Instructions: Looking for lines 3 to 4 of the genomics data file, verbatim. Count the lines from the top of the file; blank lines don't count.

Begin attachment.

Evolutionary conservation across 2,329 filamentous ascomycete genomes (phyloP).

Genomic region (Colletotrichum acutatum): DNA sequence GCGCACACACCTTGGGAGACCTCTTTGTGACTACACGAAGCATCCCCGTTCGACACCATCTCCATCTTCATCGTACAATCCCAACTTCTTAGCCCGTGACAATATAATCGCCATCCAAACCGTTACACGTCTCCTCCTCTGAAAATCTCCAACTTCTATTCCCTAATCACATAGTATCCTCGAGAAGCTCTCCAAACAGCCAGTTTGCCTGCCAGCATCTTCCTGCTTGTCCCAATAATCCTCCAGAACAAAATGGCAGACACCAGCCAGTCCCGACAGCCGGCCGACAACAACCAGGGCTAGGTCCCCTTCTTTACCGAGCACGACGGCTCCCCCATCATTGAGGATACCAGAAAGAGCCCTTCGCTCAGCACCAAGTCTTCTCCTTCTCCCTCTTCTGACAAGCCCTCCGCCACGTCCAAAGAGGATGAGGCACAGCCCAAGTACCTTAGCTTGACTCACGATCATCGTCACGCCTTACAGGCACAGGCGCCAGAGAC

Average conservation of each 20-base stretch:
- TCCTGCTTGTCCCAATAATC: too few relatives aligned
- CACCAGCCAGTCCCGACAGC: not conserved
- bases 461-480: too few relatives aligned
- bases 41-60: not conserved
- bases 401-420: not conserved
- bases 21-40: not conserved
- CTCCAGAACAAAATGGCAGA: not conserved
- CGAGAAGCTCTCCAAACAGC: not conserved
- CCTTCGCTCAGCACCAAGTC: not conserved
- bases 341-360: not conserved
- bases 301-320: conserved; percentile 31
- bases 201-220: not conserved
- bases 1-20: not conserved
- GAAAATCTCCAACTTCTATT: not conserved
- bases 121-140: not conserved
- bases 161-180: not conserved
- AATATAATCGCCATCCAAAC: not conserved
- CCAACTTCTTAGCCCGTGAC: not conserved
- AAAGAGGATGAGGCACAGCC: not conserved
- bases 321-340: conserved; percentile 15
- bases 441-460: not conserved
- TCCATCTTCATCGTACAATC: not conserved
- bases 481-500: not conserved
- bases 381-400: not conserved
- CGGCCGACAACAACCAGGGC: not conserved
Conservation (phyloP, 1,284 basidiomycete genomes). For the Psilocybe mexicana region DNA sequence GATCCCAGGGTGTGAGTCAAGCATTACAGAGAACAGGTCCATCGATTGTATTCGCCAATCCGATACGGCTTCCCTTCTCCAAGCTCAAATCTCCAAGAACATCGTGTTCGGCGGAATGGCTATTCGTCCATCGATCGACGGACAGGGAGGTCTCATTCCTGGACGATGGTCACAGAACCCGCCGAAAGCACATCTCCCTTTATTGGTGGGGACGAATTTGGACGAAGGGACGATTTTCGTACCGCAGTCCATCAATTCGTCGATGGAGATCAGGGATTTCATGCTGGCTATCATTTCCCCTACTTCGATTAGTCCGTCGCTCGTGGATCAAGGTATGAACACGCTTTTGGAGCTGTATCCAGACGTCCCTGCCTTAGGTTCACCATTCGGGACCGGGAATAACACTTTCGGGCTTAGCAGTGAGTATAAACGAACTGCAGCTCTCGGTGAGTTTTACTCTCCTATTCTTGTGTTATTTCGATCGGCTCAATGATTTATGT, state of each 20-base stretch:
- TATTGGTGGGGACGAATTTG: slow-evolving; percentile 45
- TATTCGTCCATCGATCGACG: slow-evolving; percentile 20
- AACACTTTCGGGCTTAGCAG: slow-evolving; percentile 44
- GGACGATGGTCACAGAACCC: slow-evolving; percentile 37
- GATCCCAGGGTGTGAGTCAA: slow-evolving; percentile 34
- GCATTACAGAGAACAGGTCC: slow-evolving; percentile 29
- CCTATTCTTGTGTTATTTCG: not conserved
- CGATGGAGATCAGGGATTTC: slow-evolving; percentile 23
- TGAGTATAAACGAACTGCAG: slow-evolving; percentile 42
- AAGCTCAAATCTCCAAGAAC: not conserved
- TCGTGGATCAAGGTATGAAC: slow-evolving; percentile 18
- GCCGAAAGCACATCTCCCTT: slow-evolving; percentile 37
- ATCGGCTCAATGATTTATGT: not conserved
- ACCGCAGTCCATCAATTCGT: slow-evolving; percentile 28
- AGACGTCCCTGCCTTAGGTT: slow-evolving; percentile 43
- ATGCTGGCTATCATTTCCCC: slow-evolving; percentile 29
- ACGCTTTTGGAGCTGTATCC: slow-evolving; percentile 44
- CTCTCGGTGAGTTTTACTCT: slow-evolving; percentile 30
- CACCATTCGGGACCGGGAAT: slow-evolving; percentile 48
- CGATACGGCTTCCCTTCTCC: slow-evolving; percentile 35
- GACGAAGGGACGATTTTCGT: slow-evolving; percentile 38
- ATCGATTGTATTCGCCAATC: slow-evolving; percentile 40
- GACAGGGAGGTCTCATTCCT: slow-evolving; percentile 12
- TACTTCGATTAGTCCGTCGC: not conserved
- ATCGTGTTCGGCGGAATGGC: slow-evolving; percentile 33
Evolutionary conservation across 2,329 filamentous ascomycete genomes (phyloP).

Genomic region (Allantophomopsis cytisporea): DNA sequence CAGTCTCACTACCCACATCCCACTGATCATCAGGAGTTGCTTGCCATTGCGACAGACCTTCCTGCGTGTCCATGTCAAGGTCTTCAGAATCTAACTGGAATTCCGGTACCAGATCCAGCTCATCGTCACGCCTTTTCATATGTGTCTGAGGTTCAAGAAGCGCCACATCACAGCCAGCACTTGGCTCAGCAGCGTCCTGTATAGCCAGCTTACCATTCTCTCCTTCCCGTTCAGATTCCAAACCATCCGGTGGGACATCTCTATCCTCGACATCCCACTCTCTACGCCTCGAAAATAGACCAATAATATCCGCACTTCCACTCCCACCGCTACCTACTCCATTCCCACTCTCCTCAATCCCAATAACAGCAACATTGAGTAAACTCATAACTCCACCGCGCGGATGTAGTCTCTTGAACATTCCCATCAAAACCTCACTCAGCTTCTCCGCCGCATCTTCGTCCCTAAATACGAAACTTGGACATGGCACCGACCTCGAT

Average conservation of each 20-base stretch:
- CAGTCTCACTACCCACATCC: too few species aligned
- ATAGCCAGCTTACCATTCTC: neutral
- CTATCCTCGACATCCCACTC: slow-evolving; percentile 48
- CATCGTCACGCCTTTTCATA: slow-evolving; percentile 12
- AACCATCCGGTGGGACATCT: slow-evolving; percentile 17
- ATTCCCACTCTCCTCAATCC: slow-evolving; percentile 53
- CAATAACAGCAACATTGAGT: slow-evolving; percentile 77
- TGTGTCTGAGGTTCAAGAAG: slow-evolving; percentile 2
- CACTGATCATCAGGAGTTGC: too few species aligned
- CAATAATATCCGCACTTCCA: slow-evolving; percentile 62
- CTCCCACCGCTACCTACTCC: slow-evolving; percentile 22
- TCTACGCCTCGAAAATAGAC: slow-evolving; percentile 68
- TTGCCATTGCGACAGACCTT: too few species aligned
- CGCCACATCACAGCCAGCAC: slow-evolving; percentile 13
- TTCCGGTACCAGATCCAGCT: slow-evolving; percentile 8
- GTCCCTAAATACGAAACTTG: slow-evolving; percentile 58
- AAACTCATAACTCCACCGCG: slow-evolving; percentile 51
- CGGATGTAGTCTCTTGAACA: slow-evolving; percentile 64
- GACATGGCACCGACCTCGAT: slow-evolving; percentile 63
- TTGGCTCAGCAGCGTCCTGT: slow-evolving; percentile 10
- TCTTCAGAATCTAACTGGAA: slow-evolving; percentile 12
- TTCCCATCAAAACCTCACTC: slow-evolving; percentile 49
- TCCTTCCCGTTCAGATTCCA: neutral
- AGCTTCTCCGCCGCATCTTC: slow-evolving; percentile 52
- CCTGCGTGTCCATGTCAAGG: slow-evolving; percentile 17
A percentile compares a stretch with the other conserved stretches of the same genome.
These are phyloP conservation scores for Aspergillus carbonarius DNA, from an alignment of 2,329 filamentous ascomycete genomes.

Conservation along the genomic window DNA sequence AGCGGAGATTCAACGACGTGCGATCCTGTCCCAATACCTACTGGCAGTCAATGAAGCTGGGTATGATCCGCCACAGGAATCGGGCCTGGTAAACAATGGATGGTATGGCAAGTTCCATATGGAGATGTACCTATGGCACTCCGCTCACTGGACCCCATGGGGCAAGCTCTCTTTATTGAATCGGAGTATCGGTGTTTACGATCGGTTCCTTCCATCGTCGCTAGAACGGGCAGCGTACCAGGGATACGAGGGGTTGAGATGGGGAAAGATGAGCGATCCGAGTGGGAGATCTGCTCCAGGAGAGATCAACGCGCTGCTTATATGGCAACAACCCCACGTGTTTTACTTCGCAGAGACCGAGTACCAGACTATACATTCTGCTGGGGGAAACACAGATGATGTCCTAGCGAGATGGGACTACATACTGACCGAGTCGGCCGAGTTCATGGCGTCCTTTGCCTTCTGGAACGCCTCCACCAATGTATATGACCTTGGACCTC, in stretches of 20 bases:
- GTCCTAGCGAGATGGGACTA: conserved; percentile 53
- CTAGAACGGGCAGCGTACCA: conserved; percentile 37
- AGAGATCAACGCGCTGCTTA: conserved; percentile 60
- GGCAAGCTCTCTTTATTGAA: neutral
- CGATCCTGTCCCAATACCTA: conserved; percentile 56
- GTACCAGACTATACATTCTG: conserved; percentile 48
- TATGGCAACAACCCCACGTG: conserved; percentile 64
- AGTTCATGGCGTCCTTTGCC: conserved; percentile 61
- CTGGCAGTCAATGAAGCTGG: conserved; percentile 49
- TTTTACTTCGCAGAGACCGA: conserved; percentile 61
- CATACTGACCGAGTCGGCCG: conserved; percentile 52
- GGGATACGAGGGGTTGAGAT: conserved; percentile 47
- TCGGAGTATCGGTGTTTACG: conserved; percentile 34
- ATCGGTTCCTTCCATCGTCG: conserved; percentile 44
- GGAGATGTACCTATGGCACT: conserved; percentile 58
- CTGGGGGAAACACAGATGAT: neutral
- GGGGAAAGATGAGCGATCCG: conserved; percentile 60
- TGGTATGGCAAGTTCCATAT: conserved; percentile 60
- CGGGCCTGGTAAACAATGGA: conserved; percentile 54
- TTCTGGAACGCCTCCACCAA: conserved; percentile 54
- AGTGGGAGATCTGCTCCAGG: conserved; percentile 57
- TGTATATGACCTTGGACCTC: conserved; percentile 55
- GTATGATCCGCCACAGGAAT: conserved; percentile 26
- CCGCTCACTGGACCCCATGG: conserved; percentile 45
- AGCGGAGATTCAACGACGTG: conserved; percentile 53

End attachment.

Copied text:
Average conservation of each 20-base stretch:
- TCCTGCTTGTCCCAATAATC: too few relatives aligned